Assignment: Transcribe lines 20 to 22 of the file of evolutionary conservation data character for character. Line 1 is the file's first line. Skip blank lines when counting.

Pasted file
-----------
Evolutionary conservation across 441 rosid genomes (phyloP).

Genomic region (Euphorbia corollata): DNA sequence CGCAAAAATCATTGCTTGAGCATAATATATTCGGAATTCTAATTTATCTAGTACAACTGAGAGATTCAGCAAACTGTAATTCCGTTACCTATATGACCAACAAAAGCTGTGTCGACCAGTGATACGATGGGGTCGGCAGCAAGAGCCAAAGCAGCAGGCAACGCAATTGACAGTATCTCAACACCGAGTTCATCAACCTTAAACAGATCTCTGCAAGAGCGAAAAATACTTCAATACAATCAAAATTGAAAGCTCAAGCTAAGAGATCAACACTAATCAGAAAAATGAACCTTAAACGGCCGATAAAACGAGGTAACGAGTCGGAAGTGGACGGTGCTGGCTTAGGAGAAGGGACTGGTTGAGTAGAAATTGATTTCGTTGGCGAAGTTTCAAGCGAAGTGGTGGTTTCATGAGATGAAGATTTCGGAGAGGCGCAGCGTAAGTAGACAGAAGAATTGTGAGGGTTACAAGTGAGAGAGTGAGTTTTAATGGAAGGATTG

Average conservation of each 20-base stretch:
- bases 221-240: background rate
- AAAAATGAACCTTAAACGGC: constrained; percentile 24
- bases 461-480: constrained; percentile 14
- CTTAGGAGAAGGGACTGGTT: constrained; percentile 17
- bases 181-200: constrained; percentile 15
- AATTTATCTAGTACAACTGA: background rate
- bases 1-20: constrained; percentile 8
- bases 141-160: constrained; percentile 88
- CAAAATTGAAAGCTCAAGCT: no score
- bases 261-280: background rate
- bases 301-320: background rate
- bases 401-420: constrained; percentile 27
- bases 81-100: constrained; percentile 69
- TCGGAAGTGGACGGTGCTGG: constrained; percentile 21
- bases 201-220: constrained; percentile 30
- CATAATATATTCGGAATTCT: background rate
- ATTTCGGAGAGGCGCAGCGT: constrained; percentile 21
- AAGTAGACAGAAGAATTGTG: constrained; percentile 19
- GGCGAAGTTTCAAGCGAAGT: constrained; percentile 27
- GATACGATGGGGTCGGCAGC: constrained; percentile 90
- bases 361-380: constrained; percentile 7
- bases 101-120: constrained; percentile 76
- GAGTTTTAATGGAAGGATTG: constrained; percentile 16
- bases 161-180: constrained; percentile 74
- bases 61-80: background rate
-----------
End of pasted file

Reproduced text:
- ATTTCGGAGAGGCGCAGCGT: constrained; percentile 21
- AAGTAGACAGAAGAATTGTG: constrained; percentile 19
- GGCGAAGTTTCAAGCGAAGT: constrained; percentile 27